Abstract

Having become fully integrated into the contemporary political landscape, infotainment-oriented media extend Americans’ traditional news (e.g. newspaper, radio, and television) to include a greater number of sources for political information, and in some cases, political mobilization. Given the increasing prominence of infotainment-oriented media in contemporary politics, this study addresses the effects of one particular type of infotainment—late-night comedy—during the 2000 presidential campaign. Specifically, we are interested in whether watching late-night comedy shows influences viewers’ evaluations of the candidates who have appeared on these shows; in particular, we investigate priming as the mechanism by which such influences occur. Findings from the 2000 National Annenberg Election Survey (N = 11,482) indicate that evaluations of candidates are based in part on respondents’ sociodemographics, perceptions of candidates to handle certain issues, and their character traits. There was a main effect of watching late-night comedy on evaluations of candidates; more importantly, viewers were more likely than nonviewers to base their evaluations of George W. Bush on character traits after he appeared on The Late Show with David Letterman.

A large corpus of political communication scholarship grounded in the election context has documented the effects of traditional news sources, most notably newspapers, radio, and television (e.g. Lazarsfeld, Berelson, & Gaudet, 1948; McLeod et al., 1996), and election-specific media events, such as debates (e.g. Benoit, Hansen, & Verser, 2003) and conventions (Holbrook, 1996). Of course, recent research also has focused on the Internet (e.g. Bimber & Davis, 2003; Margolis & Resnick, 2000).

Another emerging phenomenon are the entertainment-oriented media that have begun to serve as key sources of political information, and in some cases, attitude change. Beginning with Richard Nixon’s 1968 appearance on the variety show Laugh-In, American politicians increasingly have used comedy shows to emphasize their non-political persona (Kolbert, 2004) and to reach potential voters. But to what end? To what extent do politicians’ appearances on infotainment-oriented media influence citizens’ perceptions of them? After all, research has long indicated that citizens’ political decisions are grounded not only in candidates’ issue stances, but also their persona and credibility (Popkin, 1991).

Given the critical role of such media outlets in contemporary politics, this study seeks to examine their impact during the 2000 presidential campaign. Specifically, we address the effects of late-night comedy, a growing ‘nontraditional’ source of news (Pew Research Center, 2000; Sella, 2000), and the mechanisms by which they influence evaluations of the candidates who appear on these shows. We begin with a brief contextualization of late-night comedy in the 2000 campaign, and discuss priming as a mechanism of influence. We then present analyses from a national data set to illustrate the extent to which late-night comedy viewing may impact political attitudes.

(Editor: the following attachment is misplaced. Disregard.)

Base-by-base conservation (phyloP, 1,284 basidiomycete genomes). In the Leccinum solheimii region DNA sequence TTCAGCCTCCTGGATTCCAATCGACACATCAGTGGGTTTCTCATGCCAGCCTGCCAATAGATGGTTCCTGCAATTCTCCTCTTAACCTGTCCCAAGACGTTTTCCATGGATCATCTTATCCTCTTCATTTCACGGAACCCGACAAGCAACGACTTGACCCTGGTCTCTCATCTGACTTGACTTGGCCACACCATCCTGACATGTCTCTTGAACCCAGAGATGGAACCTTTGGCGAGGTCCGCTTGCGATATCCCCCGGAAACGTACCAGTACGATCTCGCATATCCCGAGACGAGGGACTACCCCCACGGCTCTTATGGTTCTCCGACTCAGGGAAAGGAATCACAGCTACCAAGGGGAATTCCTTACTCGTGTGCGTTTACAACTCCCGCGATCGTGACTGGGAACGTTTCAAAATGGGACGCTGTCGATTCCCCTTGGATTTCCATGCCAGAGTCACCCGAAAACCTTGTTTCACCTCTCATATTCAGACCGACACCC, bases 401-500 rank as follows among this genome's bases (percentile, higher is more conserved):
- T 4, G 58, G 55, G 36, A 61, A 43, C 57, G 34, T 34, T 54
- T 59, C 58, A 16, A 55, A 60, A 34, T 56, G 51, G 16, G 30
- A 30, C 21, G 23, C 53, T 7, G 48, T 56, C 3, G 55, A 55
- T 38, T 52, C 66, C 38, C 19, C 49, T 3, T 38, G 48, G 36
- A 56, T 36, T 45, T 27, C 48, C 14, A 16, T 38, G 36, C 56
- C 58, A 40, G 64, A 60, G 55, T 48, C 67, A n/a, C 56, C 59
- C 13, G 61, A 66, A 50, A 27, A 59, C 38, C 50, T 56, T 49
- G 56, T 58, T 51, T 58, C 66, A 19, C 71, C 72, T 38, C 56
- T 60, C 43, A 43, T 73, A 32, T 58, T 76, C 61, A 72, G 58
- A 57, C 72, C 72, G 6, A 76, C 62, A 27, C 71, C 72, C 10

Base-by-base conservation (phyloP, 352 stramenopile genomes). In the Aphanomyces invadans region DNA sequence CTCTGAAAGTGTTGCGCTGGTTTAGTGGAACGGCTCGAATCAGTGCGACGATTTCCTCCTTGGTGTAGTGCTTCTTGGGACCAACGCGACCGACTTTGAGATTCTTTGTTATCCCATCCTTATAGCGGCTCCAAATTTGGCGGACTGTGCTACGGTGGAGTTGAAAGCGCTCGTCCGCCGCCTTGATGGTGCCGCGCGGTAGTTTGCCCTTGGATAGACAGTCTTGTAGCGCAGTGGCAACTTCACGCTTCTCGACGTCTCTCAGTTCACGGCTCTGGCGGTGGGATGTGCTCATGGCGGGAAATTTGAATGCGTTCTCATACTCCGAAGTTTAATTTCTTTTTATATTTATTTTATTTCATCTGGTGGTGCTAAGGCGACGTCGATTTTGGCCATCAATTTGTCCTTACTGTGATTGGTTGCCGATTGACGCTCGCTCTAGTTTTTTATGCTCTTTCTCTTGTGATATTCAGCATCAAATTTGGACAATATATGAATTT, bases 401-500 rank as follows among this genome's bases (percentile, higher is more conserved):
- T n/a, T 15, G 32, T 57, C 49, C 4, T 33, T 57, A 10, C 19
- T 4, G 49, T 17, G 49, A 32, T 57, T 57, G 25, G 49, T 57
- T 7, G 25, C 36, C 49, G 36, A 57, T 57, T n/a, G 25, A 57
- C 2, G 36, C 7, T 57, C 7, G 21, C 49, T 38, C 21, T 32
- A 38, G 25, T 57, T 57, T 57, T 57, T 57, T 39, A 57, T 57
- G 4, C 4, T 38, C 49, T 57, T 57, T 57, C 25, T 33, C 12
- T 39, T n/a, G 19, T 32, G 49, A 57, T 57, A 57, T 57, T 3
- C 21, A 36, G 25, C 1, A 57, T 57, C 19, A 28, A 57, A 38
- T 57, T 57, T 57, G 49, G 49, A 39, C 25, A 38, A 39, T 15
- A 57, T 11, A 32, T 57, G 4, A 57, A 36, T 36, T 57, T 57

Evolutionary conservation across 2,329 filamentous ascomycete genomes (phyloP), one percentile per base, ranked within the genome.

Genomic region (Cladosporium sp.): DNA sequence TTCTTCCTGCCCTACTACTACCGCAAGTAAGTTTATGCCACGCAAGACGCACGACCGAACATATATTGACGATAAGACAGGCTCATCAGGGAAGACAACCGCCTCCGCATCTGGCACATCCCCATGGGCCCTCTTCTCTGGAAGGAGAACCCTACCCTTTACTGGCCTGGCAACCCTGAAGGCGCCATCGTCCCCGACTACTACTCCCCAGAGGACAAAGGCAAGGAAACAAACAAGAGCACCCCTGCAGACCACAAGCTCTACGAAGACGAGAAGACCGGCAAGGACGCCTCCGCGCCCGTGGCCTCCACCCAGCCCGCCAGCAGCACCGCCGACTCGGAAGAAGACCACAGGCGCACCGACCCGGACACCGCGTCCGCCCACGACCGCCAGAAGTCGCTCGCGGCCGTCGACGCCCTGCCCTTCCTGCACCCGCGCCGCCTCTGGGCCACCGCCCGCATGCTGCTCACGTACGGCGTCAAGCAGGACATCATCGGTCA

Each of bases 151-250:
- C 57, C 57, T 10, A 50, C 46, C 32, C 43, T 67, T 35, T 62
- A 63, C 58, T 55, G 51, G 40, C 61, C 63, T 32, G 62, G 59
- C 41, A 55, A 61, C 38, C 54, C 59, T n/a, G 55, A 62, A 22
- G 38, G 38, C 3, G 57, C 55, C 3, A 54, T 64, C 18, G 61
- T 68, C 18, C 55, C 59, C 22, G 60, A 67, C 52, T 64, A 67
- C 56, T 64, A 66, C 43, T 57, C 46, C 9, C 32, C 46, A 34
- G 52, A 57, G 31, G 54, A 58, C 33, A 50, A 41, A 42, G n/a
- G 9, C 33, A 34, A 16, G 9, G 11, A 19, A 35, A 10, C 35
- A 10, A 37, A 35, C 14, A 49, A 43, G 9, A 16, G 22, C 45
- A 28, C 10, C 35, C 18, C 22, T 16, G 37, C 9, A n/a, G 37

LATE-NIGHT COMEDY IN ELECTION CAMPAIGNS

Late-night comedy’s recent rise to prominence within American political communication follows decades of political messages appearing in entertainment content media. Notable contemporary examples include then-presidential candidate Bill Clinton playing the saxophone on The Arsenio Hall Show in 1992. During the 2000 presidential campaign, contenders Al Gore and George W. Bush went on the talk-show circuit, including late-night comedy programs such as The Late Show with David Letterman and The Tonight Show with Jay Leno. Indeed, these shows reached a wide audience. Ratings reports from September 2000 indicate that David Letterman and Jay Leno respectively reached between approximately three and five million viewers each night (Greppi, 2000). More importantly, the significance of such levels of viewership extends beyond numbers: A Pew Research Center poll (2000) indicates that 47 percent of Americans under 30 years of age get some campaign news from late-night shows, suggesting the potential of popular, non-traditional media to reach and potentially sway this group of younger voters. Late-night comedy then is only one of many entertainment-based venues from which audience members can receive and process information about their political world.

Prominence notwithstanding, late-night comedy viewers are treated to 60 minutes of entertainment content, including a monologue in which the host jokes about events of the day, after which celebrities appear for an interview. Candidates’ appearances on these outlets allow them to be more personal and potentially convey messages directly to an audience, without working through journalists’ lenses of interpretation and sound-bites. Researchers interested in late-night comedy have investigated joke content (Niven, Lichter, & Amundson, 2003) and the effects of exposure to such programming on character trait evaluations (Young, 2004), third-person perceptions (Hess, 2001), and various aspects of citizenship (Moy, Xenos, & Hess, 2005). We add to this growing body of scholarship and examine, as our first research question, the effects of late-night comedy viewing on evaluations of political candidates.

PRIMING AS A MECHANISM OF INFLUENCE